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In "An introduction to Mathematical Cryptography", published by Springer, on page 56 question 1.41(b), they ask why the "Affine Cipher" below is vulnerable to a chosen-plaintext-attack, assuming $p$ and $c$ are public knowledge.

They define the Cipher on page 43 as;

$$e_k(m)=k_1 . m +k_2 \mod p$$ $$d_k(c)=k_{1}^{'} . (c-k_2) \mod p $$

Where $k_{1}^{'}$ is the inverse of $k_1$ modulo $p$

I have tried using $p=17$, and $c_1=401$.

1) I can't currently see how the Cipher is weakened / vulnerable - there are still many possible values for $m_1$, $k_1$ and $k_2$.

2) Is the objective of the attack to reduce the solution space of the keys and messages?

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Correct me if I'm wrong, but I think the chosen plaintext attack assumes that the attacker can ask for $e_k(m)$ for his choice of selected (few) values of $m$.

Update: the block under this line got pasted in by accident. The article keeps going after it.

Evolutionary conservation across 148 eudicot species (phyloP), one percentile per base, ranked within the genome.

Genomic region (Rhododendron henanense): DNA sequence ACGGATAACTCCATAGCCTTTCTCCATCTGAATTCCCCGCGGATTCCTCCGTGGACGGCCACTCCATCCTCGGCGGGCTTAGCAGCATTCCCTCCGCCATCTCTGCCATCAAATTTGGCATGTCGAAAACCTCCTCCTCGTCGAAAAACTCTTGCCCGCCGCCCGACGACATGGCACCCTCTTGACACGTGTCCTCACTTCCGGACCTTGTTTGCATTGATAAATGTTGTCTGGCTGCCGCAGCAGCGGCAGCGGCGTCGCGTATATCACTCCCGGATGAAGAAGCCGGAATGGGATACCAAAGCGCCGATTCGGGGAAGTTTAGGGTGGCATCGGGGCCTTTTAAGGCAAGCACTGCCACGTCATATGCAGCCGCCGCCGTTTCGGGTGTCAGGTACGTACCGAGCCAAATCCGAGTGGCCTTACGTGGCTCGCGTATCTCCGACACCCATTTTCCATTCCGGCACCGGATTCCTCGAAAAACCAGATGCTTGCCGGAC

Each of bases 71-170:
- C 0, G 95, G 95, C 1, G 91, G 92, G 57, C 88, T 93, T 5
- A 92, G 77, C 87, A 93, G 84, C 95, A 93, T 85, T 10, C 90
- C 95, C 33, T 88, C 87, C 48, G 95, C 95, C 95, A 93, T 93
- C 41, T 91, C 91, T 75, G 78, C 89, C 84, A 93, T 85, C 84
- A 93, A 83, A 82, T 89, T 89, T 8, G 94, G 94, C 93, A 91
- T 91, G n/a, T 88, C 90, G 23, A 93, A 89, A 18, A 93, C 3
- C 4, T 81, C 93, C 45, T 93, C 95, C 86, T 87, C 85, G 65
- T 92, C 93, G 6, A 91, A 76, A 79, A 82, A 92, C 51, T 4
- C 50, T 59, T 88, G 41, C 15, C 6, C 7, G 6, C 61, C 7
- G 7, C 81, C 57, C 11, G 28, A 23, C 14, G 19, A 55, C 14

So if the attacker can ask for, and is given $e_k(0)=k_2$ and $e_k(1)=k_1+k_2$, they can easily solve for $k_1=e_k(1)-e_k(0)$ (all arithmetic done in $\Bbb{Z}_p$). Therefore they have broken the key.

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In another attempt I chose two plaintext & ciphertext pairs (as per hint in question in the book);

$$(m_1,c_1)=(104,401)$$ $$(m_2,c_2)=(292,398)$$

Substituting each into the encryption function & simplifying I get 2 simultaneous congruences;

$$2k_1+k_2 = 10, \mod 17$$ $$3k_1 +k_2 = 7, \mod 17$$

One can solve for $k_1,k_2$ from this;

$$k_1 = 14, \mod 17$$ $$k_2 = 16, \mod 17$$

Thus

$$c=e_k(m)=14m +16, \mod 17$$

And

$$m=d_k(c)=14^{-1} . (c-16), \mod 17 $$

Hence why with only 2 correct plaintext / ciphertext pairs, the system can be broken, and hence the system is vulnerable to chosen-plaintext attack.

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